(director: Jean Negulesco; screenwriters: based on the novel by Vereen Bell/Louis Lantz; cinematographer: Edward Cronjager; editor: Barbara McClean; music: Franz Waxman; cast: Jean Peters (Laurie Harper), Jeffrey Hunter (Ben Tyler), Constance Smith (Noreen McGowan), Walter Brennan (Jim Harper), Tom Tully (Zack Tyler), Harry Shannon (Pat McGowan), Will Wright (Sheriff Clem Brink), Jack Elam (Dave Longden), Pat Hogan (Harry Longden), Harry Carter (Ned Tyler), Robert Karnes(Jack Doran); Runtime: 92; MPAA Rating: NR; producer: Robert L. Jacks; 20th Century Fox; 1952)

If you saw the original, there’s no need to see this version.”

Reviewed by Dennis Schwartz

Remake of the superior Jean Renoir “Swamp Water” (1941), with Walter Brennan returning to play the same part of the innocent fugitive hiding in the swamp. It’s based on the novel by Vereen Bell and is written by Louis Lantz, who keeps it straightforward just changing a few situations around but adding no new thoughts. If you saw the original, there’s no need to see this version. This version is in color and is also filmed mostly on location at the Okefenokee swamp, but the Technicolor doesn’t seem to be an improvement on the old black and white version; in fact, it might bring the film down a notch as the color takes away from the more suspenseful darker mood set in Swamp Water.

Director Jean Negulesco (“The Mask of Dimitros”/”Three Coins in the Fountain”/”Daddy Long Legs”)works with a less skilled cast than Renoir, but his direction has a good control of the material and he adequately shows how a falsely accused man can easily become paranoid, world-weary and so filled with suspicions for mankind.Though it pales in comparison to Renoir’s version, it’s still able to stand on its own as solid melodrama entertainment.

Set in 1910 in Georgia’sOkefenokee swamp, an unlivable place for man but home to poisonous snakes, alligators and panthers. Nice guy Ben Tyler (Jeffrey Hunter) and his gruff father Zack (Tom Tully) are in the swamp to help search for two lost trappers with their fellow citizens from Fargo, the rural town that borders the swamp. The trappers are not found, but their overturned boat is located. The unsuccessful search also brings more bad news when Ben’s beloved hound dog Careless runs off in the swamp and the next day against the wishes of his dad Ben goes alone searching the perilous swamp for Careless. Ben finds the dog, but is taken hostage by Jim Harper (Walter Brennan) and his beautiful wild-eyed swamp daughter Laurie (Jean Peters). Jim is an innocent fugitive, who was framed for the murder of two men because he didn’t get a fair trial. According to straight-shooter Jim, “he killed one of the men in self-defense, but that the other was murdered by the goon Longden brothers, Dave and Harry (Jack Elam & Pat Hogan).” Running away to the swamp with his young daughter eight years ago from a lynch mob, unable to wait for a trial, Jim learned how to survive in such miserable conditions. The pair hold Ben hostage, as they fear he will bring back with him the law if they him go. But the suspicious duo have a change of heart when everyone bonds over the old man’s snake bite, and they provide Ben with otter pelts to sell to raise money to hire an expensive lawyer for a new trial.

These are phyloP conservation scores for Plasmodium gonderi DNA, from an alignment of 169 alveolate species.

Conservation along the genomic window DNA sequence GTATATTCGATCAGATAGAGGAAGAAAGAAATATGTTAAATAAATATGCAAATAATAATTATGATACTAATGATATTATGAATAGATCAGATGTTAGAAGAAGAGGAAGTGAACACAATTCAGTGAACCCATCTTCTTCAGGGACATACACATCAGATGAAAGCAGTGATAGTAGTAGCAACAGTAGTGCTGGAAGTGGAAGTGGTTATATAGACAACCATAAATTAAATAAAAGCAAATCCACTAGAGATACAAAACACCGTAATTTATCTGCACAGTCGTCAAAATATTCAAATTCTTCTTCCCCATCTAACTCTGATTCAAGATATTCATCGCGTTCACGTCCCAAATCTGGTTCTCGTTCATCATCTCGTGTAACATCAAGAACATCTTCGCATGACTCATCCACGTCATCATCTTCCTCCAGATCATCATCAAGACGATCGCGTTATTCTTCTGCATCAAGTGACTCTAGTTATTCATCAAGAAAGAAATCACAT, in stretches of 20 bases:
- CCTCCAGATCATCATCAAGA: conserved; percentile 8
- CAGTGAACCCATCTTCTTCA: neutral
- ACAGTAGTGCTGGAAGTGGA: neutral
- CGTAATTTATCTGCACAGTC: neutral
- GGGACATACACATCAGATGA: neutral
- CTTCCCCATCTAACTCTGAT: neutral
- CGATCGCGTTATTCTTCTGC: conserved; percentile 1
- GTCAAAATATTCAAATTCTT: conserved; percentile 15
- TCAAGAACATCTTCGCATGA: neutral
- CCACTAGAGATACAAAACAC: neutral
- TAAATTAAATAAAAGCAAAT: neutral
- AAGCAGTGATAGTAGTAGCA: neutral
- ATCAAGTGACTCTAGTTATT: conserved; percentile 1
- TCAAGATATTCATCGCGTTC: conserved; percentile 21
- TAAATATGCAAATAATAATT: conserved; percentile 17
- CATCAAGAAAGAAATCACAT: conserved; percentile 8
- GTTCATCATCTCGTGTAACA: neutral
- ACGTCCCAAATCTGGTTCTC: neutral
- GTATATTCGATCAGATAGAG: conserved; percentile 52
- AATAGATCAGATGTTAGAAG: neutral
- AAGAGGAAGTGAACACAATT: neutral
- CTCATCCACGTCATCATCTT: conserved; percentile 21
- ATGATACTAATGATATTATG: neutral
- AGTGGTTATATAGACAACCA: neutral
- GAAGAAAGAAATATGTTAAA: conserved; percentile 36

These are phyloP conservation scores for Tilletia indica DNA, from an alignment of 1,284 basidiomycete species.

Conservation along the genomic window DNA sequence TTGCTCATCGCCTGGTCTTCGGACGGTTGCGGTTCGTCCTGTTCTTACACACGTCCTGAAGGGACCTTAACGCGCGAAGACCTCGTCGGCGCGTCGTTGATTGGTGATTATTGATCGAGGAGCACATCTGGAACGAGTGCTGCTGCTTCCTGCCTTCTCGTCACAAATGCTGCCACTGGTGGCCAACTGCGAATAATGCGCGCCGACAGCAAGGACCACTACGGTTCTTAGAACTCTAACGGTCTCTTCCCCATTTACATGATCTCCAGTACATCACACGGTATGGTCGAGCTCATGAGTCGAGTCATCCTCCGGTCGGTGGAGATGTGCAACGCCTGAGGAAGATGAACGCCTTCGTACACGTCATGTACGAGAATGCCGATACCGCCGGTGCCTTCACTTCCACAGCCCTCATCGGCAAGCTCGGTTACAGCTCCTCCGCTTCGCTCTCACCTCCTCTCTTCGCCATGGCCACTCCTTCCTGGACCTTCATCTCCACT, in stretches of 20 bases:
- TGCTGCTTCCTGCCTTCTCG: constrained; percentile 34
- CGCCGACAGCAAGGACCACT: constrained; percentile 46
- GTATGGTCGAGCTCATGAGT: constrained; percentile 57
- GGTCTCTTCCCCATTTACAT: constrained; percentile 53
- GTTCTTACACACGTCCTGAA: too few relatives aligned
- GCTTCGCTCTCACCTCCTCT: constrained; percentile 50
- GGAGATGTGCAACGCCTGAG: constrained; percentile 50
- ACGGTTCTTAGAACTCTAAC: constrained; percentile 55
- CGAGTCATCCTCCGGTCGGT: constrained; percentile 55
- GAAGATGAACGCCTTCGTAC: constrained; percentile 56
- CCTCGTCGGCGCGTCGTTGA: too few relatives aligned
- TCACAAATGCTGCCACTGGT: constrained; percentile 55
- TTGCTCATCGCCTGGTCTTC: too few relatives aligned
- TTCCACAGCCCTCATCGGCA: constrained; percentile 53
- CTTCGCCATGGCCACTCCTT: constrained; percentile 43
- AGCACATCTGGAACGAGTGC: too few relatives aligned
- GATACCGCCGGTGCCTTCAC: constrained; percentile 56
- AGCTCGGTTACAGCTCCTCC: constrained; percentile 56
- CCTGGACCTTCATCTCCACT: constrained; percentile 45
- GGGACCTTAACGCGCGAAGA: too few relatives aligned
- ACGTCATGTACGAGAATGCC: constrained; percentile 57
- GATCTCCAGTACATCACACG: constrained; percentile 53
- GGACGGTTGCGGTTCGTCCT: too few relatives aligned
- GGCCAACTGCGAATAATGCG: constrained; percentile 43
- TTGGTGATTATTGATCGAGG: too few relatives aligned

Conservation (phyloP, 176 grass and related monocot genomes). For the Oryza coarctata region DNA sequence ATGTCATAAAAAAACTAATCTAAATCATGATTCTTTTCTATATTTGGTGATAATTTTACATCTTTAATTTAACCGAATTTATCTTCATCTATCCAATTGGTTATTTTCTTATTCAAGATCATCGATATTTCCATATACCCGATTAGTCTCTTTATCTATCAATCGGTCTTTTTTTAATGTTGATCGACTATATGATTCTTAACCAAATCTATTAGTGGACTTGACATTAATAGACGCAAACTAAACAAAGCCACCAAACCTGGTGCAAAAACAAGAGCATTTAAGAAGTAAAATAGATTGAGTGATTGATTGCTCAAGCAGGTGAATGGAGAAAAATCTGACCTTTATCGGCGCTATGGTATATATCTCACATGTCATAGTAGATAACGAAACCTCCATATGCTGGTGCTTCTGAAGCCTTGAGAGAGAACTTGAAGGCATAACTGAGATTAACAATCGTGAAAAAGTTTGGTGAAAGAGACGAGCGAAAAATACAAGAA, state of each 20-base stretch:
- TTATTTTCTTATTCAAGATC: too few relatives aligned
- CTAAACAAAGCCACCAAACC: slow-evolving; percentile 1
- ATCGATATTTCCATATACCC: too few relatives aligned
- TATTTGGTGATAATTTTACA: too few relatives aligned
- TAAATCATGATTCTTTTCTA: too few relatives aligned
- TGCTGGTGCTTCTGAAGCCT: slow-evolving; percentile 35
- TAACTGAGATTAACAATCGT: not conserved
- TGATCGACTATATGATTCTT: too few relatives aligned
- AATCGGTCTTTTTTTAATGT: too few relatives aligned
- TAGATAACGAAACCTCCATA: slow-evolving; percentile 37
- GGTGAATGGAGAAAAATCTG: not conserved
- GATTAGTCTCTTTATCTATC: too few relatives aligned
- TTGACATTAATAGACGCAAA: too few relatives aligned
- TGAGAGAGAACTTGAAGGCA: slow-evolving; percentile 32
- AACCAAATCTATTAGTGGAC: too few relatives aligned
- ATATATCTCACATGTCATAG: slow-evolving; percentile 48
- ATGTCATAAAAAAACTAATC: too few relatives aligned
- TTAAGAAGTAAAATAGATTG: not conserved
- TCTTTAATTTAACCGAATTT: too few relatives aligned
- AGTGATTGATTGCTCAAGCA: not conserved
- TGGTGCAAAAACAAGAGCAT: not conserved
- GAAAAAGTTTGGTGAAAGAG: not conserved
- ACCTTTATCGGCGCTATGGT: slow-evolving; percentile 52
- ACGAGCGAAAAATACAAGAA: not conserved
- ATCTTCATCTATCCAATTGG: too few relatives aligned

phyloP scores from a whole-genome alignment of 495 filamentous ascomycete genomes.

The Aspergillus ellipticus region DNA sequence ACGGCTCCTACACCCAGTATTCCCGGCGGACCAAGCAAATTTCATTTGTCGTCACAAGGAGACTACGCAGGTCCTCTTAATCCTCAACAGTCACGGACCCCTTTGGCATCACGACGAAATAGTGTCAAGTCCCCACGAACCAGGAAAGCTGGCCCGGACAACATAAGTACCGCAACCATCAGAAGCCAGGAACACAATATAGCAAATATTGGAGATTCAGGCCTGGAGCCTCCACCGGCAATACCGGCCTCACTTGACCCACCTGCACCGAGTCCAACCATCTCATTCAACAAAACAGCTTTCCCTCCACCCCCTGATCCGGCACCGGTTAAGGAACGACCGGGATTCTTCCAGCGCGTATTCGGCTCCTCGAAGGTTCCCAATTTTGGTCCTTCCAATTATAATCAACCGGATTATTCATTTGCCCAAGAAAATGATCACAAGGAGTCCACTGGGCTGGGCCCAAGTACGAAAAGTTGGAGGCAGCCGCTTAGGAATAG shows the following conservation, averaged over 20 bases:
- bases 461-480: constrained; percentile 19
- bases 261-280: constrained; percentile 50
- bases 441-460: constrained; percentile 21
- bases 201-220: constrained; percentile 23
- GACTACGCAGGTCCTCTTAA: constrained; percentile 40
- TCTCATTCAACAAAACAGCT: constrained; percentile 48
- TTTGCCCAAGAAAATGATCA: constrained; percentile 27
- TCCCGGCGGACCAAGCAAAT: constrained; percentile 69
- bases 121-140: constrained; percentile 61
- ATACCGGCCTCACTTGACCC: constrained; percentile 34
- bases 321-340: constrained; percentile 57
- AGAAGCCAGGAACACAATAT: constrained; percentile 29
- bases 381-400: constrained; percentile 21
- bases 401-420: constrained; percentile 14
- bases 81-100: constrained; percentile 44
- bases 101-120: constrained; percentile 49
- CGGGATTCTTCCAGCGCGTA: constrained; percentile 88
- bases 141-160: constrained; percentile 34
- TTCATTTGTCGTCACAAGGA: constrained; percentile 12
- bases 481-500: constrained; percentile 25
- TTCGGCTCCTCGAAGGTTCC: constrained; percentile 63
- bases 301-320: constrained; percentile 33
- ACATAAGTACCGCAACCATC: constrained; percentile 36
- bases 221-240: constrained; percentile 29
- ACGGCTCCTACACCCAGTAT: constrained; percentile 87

The action revolves around Ben ditching his bitchy girlfriend Noreen (Constance Smith) for Laurie, and the jilted lover paying Ben back by reporting him to the sheriff for knowing where Harper is hiding in the swamp. But we soon learn that not all mankind is bad, as Ben’s father petitions for a new trial allowing the fugitive to return home. When brought home by Ben the criminal brothers fail to kill the happy returning party and are left to die in the swamp. The local community is friendly now, knowing for sure that Jim’s innocent.